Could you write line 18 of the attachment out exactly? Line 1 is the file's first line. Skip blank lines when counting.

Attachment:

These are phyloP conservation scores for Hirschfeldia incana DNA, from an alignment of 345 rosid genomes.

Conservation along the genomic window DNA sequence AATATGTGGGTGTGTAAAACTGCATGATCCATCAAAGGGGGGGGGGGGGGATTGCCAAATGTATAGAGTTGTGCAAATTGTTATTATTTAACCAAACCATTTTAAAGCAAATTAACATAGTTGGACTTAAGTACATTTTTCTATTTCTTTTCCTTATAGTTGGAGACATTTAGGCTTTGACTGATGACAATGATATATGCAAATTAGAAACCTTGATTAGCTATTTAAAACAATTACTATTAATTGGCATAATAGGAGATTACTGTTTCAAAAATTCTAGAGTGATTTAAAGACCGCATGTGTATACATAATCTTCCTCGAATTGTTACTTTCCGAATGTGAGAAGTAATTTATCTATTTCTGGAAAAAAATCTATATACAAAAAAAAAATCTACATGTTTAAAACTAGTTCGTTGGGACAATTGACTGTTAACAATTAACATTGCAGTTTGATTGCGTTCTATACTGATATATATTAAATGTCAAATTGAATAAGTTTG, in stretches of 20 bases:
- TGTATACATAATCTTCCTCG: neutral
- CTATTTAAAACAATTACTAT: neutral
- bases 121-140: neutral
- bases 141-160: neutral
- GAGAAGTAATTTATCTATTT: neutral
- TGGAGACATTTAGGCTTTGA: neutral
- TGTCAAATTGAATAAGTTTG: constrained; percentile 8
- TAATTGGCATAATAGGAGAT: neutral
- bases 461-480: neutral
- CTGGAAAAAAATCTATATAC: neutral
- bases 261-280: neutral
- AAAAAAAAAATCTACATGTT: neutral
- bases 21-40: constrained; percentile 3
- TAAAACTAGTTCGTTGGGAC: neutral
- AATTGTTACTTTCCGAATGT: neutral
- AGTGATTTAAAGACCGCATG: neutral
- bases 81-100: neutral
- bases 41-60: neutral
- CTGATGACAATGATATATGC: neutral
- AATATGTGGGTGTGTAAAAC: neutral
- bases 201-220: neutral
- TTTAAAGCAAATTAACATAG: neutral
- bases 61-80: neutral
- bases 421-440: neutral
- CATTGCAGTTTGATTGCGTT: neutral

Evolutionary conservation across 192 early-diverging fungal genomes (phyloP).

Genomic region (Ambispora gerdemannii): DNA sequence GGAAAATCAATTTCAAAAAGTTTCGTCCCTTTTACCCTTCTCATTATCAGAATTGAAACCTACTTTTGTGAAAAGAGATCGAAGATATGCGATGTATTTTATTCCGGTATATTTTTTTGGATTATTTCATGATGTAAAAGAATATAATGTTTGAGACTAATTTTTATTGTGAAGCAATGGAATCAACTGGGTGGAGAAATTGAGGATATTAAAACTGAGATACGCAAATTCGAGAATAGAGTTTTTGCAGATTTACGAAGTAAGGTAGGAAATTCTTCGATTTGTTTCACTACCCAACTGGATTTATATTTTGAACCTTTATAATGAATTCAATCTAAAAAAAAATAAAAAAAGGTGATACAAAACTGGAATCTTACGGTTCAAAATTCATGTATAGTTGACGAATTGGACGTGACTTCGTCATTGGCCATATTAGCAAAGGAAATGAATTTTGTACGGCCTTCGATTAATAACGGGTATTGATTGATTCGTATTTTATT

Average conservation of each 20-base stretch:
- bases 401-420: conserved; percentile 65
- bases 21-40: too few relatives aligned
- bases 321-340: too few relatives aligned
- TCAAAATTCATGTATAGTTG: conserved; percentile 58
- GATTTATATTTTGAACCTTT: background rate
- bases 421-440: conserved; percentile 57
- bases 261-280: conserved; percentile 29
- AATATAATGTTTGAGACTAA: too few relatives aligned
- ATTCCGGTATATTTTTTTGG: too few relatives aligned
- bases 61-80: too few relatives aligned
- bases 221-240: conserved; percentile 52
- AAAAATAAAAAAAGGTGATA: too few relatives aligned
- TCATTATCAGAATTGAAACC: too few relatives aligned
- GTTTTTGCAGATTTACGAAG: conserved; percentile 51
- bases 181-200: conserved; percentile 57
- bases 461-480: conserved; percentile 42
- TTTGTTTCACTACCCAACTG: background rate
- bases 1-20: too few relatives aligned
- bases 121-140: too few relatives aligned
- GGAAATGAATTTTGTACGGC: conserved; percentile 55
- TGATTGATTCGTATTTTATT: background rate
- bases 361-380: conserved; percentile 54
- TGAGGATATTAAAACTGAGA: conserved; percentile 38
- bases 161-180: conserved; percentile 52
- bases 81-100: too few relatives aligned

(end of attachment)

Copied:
- AGTGATTTAAAGACCGCATG: neutral